IRS Must Not Stall Action on Misreported Income

     (CN) – The government cannot get extra time to go after taxpayers who have understated their profits from a property sale by exaggerating how much they paid in the first place, the Supreme Court ruled Wednesday.



     Typically the government must assess a taxpayer deficiency within three years after the return in question was filed. The time limit extends to six years when the taxpayer’s gross income does not include a profit that exceeds 25 percent of what he stated.
     The court looked at this issue to resolve whether the Internal Revenue Service properly made a $1.3 million adjustment in 2006 to the tax return that Home Concrete & Supply filed for 1999 fiscal year.
     Two energy executives created Home Concrete in April 1999 to minimize their tax liability when selling their business interests. On Aug. 31, 1999, Home Concrete sold substantially all of its assets to a third-party purchaser for $10.6 million.
     This appeared as a modest $69,000 profit on Home Concrete’s 1999 tax return, however, because the company stated its inside basis as $10.5 million.
     The IRS did not investigate the transactions until June 2003, and the parties did not comply with a summons until the following year. After paying $1.3 million to satisfy the 2006 adjustment, Home Concrete filed suit for reimbursement in the Eastern District of North Carolina.
     A federal judge ruled for the IRS, finding that its action was timely, but the 4th Circuit disagreed on appeal and said the adjustment was barred by the three-year limitations period.
     The Supreme Court affirmed Wednesday, relying on its 1958 resolution of Colony v. Commissioner.
     “In Colony this court held that taxpayer misstatements, overstating the basis in property, do not fall within the scope of the statute,” according to the majority opinion authored by Justice Stephen Breyer.
     Tax law extends the three-year limitations period for cases where the taxpayer “omits” an amount from the reported gross income, the court emphasized.
     The decision picks apart the government’s weak arguments, which attributed significance to use of the word “item” instead of “amount” in a subsection of the statute.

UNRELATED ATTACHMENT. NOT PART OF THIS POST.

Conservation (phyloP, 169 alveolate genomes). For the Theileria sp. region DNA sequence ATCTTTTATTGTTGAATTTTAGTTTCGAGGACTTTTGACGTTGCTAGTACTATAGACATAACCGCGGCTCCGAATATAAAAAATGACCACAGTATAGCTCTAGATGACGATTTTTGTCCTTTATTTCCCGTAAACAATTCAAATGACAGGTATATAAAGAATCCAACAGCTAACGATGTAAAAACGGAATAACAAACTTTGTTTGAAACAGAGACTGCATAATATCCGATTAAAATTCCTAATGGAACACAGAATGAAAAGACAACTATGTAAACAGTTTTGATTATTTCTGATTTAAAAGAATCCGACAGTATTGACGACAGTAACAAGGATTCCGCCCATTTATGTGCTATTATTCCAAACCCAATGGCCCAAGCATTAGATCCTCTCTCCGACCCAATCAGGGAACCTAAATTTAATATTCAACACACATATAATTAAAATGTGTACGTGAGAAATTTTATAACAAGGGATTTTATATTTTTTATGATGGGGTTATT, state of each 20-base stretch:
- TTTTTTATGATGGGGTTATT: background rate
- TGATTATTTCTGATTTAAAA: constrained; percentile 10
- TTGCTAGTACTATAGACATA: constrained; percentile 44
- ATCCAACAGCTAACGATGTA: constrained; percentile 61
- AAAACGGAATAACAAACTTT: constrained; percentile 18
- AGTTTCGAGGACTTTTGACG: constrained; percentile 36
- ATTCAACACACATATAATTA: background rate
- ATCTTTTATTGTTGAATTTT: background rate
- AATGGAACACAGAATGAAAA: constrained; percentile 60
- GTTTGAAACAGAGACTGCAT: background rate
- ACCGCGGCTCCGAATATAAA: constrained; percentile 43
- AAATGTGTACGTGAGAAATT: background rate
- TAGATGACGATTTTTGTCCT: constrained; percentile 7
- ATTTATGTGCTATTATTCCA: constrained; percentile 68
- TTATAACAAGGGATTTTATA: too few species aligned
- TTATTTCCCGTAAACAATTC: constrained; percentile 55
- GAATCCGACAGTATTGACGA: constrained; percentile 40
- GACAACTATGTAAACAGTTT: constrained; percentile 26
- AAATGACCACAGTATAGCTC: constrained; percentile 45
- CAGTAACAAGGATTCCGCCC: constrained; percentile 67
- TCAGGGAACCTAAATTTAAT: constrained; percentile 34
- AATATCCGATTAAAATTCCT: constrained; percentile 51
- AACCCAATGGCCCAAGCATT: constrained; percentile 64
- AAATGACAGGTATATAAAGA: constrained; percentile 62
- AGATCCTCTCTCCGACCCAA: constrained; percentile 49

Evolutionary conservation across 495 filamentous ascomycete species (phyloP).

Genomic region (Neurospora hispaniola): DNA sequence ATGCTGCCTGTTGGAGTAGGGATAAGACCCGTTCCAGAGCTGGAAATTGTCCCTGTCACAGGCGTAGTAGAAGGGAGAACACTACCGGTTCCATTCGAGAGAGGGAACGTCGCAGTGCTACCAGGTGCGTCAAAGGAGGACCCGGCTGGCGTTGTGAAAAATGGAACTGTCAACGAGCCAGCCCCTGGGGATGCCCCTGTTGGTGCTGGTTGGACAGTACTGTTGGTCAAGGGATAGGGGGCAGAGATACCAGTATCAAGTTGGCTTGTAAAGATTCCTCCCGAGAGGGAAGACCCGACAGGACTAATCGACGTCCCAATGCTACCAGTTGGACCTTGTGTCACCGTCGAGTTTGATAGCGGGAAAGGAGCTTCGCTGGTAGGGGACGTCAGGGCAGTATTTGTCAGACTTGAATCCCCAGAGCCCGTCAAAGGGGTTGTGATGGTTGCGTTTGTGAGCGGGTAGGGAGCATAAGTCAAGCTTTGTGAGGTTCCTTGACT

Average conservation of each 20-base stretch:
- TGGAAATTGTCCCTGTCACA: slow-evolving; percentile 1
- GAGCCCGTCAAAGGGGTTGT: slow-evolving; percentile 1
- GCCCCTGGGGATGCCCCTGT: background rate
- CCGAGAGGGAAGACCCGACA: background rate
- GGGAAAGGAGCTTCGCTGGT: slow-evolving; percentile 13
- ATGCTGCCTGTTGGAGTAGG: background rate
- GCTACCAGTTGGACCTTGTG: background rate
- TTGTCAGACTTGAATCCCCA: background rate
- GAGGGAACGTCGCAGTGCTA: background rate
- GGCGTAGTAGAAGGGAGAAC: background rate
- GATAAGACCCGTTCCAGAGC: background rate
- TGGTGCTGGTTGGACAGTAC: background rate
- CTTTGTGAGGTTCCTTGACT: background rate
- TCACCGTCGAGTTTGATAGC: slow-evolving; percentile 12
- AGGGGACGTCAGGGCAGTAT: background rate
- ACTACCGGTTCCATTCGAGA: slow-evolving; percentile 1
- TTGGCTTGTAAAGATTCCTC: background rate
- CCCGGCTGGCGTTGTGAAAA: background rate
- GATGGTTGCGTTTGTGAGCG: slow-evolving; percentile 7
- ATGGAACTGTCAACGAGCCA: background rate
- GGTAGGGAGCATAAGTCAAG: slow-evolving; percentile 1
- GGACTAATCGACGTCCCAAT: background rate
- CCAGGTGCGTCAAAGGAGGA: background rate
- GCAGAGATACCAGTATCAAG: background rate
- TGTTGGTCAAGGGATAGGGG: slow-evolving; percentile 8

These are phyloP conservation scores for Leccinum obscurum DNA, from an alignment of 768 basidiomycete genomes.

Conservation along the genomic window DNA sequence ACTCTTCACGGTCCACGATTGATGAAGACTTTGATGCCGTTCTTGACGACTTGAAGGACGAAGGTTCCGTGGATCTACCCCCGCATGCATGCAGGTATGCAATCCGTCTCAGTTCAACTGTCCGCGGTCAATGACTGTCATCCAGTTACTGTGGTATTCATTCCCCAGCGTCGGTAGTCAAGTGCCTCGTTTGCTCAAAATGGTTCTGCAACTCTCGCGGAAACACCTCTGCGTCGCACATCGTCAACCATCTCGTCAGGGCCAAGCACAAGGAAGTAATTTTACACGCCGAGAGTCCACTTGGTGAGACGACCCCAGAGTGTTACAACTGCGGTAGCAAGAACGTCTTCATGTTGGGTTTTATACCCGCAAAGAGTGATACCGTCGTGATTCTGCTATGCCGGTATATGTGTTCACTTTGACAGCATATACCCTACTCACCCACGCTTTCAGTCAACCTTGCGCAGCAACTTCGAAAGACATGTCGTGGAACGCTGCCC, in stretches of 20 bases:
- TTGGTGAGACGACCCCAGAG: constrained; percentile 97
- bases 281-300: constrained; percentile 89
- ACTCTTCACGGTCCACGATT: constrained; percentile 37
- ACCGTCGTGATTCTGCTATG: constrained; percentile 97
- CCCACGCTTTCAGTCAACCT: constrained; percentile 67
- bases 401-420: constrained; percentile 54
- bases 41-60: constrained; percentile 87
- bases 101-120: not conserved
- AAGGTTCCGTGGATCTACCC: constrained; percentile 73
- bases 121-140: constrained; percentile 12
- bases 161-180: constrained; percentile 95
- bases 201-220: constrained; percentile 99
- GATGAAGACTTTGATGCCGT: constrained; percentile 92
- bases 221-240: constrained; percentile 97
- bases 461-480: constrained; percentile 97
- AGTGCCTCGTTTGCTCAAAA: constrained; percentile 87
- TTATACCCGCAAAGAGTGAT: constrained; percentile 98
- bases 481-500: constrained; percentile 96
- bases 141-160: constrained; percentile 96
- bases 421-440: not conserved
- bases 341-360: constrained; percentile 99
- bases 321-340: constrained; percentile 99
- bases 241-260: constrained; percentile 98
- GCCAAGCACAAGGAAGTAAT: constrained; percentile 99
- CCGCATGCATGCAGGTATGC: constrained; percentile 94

“The word’s appearance in subsection (e)(2), we concede, is new,” Kennedy wrote. “But to rely in the case before us on this solitary word change in a different subsection is like hoping that a new batboy will change the outcome of the World Series.”
     Though the government pointed out that the Treasury Department defined misstatements as “an omission from gross income” in 2010, the justices declined to give this factor weight.
     “We do not accept this argument,” Breyer wrote. “In our view, Colony has already interpreted the statute, and there is no longer any different construction that is consistent with Colony and available for adoption by the agency.”
     The court’s 2005 holding in National Cable & Telecommunications Associaion v. Brand X Internet Services sets the parameters for when the “court’s prior judicial construction of a statute trumps an agency construction.”
     Breyer and Justice Antonin Scalia did not join in the next and final section of the opinion, which parses Brand X.
     “The fatal flaw in the government’s contrary argument is that it overlooks the reason why Brand X held that a ‘prior judicial construction,’ unless reflecting an ‘unam­biguous’ statute, does not trump a different agency con­struction of that statute,” according to the opinion, which was joined in full by Chief Justice John Roberts and Justices Clarence Thomas and Antonin Scalia. (Emphasis in original.)
     “It may be that judges today would use other methods to determine whether Congress left a gap to fill,” the opinion concludes. “But that is beside the point. The question is whether the court in Colony concluded that the statute left such a gap. And, in our view, the opinion (written by Justice Harlan for the Court) makes clear that it did not.” (Parentheses in original.)
     Scalia blasted the plurality for creating “confusion and uncertainty” by continually revising precedent.
     “Rather than making our judicial-review jurisprudence curiouser and curiouser, the court should abandon the opinion that produces these contortions, Brand X,” Scalia wrote. “I join the judgment announced by the court because it is indis­putable that Colony resolved the construction of the statu­tory language at issue here, and that construction must therefore control.”
     The dissent says, however, that the government’s revision of the tax code in 1954 “leaves room” for the government’s case against Home Concrete.
     “In the instant case the court concludes these statutory changes are ‘too fragile to bear the significant argumenta­tive weight the government seeks to place upon them,'” Justice Anthony Kennedy wrote. “But in this context, the changes are meaning­ful. Colony made clear that the text of the earlier version of the statute could not be described as unambiguous, al­though it ultimately concluded that an overstatement of basis was not an omission from gross income. The statutory revisions, which were not considered in Colony, may not compel the opposite conclu­sion under the new statute; but they strongly favor it. As a result, there was room for the Treasury Department to interpret the new provision in that manner.”
     Justices Ruth Bader Ginsburg, Sonia Sotomayor and Elena Kagan joined Kennedy’s dissent.

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